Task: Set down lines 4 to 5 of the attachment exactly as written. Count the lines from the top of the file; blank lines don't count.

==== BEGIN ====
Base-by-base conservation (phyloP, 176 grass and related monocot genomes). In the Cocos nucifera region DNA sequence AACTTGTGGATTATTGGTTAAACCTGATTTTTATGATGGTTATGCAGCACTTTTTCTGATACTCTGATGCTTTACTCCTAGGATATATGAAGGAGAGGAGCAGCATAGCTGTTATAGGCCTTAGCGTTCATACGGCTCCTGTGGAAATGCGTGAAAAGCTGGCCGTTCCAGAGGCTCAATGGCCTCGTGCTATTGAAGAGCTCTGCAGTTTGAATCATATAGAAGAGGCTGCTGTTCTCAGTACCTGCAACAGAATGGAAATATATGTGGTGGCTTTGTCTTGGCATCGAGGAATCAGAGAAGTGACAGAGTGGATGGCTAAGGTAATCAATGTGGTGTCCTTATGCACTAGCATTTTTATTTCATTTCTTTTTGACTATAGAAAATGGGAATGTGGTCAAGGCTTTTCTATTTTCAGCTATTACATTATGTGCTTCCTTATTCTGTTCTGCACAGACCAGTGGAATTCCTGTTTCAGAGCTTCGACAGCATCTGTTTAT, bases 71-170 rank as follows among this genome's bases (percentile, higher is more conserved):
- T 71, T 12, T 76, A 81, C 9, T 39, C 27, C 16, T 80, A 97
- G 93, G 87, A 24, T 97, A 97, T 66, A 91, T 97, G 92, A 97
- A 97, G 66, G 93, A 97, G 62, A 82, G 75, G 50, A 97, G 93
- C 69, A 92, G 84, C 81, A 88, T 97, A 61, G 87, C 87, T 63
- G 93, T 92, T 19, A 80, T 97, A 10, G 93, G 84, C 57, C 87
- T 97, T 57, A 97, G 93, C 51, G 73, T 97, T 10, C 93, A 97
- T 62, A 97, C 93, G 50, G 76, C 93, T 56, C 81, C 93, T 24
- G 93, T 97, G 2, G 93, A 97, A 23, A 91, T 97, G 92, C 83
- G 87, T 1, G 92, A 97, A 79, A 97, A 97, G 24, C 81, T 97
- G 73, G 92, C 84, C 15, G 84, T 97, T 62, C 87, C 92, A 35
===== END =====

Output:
- A 97, G 66, G 93, A 97, G 62, A 82, G 75, G 50, A 97, G 93
- C 69, A 92, G 84, C 81, A 88, T 97, A 61, G 87, C 87, T 63